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Testing Benjamin Graham Out of Sample

| | Posted in: Fundamental Valuation

Does old-fashioned value investing still work? In their recent paper entitled “Testing Benjamin Graham’s Net Current Asset Value Strategy”, Ying Xiao and Glen Arnold test Benjamin Graham’s approach to valuation based on net current asset value to market value (NCAV/MV) to see whether it outperforms in a modern market environment. NCAV is current assets minus all current and long-term liabilities, divided by the number of shares outstanding. The strategy assumes that a stock is substantially undervalued when NCAV/MV is 1.5 or greater. Using accounting and return data for stocks listed on the London Stock Exchange during 1980-2005, they find that:

  • The average five-year buy-and-hold raw return for stocks with NCAV/MV > 1.5 is 254% (19.7% annualized) with equal weighting and 216% with value weighting, compared to 137% and 108% respectively for the overall market.
  • NCAV/MV portfolios underperform the market index in only four or five out of 20 five-year holding periods. Based on equal weighting, the NCAV/MV strategy outperforms the market eight out of ten years in the 1980s, but less regularly in the 1990s.
  • The average delisting rate for the NCAV/MV (market) portfolio is 27% (32%) for five-year holding periods. The average five-year failure rate for the NCAV/MV (market) portfolio is 2.6% (4.2%). NCAV/MV stocks are not riskier than the average stock based on this data.
  • The standard deviations of monthly returns for the fairly small NCAV/MV portfolios are slightly higher than that of the overall market.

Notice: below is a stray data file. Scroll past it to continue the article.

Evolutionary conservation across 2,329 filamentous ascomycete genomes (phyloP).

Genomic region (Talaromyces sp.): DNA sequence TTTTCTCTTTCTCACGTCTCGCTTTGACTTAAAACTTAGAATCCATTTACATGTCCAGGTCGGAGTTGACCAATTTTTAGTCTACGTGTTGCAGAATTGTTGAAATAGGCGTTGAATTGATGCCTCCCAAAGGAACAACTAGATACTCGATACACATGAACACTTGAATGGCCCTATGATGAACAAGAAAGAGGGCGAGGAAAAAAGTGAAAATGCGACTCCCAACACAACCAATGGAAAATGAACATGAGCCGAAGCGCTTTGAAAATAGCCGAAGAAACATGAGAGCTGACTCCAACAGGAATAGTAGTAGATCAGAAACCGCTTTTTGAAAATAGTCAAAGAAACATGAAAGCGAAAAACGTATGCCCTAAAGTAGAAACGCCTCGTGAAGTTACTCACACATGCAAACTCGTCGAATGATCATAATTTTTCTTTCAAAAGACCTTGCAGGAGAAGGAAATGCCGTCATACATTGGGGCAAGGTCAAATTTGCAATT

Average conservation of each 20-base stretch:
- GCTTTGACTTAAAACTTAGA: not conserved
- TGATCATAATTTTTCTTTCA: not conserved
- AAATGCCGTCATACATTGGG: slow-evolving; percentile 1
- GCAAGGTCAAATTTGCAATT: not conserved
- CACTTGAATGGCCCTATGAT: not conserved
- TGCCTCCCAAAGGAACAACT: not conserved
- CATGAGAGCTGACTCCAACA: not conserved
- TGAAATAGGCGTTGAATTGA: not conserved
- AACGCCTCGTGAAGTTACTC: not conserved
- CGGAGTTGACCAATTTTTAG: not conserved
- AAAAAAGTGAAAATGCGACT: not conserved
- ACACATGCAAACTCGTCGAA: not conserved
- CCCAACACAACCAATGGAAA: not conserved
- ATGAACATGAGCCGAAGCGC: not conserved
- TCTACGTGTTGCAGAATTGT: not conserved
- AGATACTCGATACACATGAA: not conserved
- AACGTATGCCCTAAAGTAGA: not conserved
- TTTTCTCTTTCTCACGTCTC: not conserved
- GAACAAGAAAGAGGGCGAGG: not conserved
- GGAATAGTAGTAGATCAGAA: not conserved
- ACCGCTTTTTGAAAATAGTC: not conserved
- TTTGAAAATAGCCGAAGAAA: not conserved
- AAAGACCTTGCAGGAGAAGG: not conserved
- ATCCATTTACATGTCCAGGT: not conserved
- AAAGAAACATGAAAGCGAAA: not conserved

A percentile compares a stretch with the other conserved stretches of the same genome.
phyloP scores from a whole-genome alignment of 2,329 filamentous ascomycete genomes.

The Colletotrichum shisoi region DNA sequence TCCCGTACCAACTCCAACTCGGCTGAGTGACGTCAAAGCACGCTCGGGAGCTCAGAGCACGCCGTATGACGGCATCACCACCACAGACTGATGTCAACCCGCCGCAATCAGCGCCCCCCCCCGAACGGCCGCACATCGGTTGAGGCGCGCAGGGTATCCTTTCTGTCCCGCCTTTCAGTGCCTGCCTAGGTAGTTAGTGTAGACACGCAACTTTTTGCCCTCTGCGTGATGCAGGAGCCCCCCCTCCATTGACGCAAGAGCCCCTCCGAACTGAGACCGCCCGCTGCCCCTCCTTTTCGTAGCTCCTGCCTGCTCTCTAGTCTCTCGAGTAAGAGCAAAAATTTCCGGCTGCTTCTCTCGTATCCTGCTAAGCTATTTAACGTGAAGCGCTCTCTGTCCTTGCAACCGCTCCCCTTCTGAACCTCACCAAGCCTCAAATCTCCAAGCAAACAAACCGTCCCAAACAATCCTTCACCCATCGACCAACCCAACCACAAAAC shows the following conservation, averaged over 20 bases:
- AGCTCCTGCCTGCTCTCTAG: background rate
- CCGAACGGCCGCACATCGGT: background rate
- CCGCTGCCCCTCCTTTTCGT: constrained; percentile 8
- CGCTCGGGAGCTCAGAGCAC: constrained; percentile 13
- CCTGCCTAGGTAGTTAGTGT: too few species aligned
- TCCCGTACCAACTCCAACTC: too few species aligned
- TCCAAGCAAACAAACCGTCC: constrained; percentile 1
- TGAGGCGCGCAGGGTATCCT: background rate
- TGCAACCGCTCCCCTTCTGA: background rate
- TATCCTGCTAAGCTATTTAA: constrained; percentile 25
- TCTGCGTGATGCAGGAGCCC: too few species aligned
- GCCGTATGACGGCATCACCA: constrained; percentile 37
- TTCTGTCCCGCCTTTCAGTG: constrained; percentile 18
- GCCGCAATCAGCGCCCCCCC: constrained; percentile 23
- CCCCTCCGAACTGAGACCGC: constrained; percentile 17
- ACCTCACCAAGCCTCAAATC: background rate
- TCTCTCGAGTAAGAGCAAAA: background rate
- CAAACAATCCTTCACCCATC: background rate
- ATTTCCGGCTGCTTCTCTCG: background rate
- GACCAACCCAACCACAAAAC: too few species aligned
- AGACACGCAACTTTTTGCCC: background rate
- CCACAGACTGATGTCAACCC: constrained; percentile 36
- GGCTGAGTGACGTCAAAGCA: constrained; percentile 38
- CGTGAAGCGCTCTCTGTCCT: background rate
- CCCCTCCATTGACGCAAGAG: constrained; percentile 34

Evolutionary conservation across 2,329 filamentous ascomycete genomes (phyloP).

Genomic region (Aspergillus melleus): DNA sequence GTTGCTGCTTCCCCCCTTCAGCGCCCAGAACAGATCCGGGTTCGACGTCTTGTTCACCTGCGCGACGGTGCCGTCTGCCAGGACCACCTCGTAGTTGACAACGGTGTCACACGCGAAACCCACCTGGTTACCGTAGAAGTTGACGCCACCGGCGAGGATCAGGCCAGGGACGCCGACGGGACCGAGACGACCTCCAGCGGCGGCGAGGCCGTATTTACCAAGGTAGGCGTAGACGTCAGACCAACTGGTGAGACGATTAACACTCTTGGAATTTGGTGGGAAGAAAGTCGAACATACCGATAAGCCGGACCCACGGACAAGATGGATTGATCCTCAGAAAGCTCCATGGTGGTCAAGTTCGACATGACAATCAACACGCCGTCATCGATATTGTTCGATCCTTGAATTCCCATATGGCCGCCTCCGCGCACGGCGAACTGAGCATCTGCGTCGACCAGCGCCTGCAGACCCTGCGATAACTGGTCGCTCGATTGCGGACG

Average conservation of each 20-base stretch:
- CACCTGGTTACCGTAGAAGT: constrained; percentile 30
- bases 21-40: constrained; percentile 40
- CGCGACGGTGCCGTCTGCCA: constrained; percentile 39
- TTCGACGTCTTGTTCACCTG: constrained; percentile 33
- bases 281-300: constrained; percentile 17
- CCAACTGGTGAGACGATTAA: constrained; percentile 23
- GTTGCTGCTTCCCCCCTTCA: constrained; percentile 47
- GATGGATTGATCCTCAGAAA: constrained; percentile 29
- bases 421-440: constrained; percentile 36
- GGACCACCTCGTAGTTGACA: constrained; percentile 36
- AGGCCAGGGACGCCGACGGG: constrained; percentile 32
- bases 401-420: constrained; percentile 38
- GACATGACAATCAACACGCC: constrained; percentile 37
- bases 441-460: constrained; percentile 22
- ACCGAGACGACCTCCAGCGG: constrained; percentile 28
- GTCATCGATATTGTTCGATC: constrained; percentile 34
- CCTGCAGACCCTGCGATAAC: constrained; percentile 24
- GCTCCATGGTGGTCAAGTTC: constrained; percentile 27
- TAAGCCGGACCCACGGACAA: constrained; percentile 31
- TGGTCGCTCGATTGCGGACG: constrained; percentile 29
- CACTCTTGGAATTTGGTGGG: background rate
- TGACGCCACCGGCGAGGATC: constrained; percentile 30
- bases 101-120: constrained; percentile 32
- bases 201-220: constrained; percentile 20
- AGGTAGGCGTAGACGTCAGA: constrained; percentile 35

• The size effect accounts for a substantial part of NCAV/MV portfolio outperformance, most apparently for shorter holding periods. Over five-year holding periods, however, size and book-to-market ratio do not explain abnormal NCAV/MV stock returns well.

The following table, taken from the paper, shows average equal-weighted and value-weighted raw returns for NCAV/MV portfolios and a broad London Stock Exchange portfolio for holding periods of one to five years during 1980-2005. NCAV/MV portfolios consist of listed companies with NCAV/MV > 1.5 at the beginning of the preceding July. The table shows that the NCAV/MV strategy consistently outperforms the market.

In recent years, the number of companies satisfying the condition NCAV/MV > 1.5 is small (less than ten), greatly limiting the diversification of associated value portfolios.

In summary, Benjamin Graham-style value investing still works but is more difficult to execute than in the past because severe undervaluation has become rarer.

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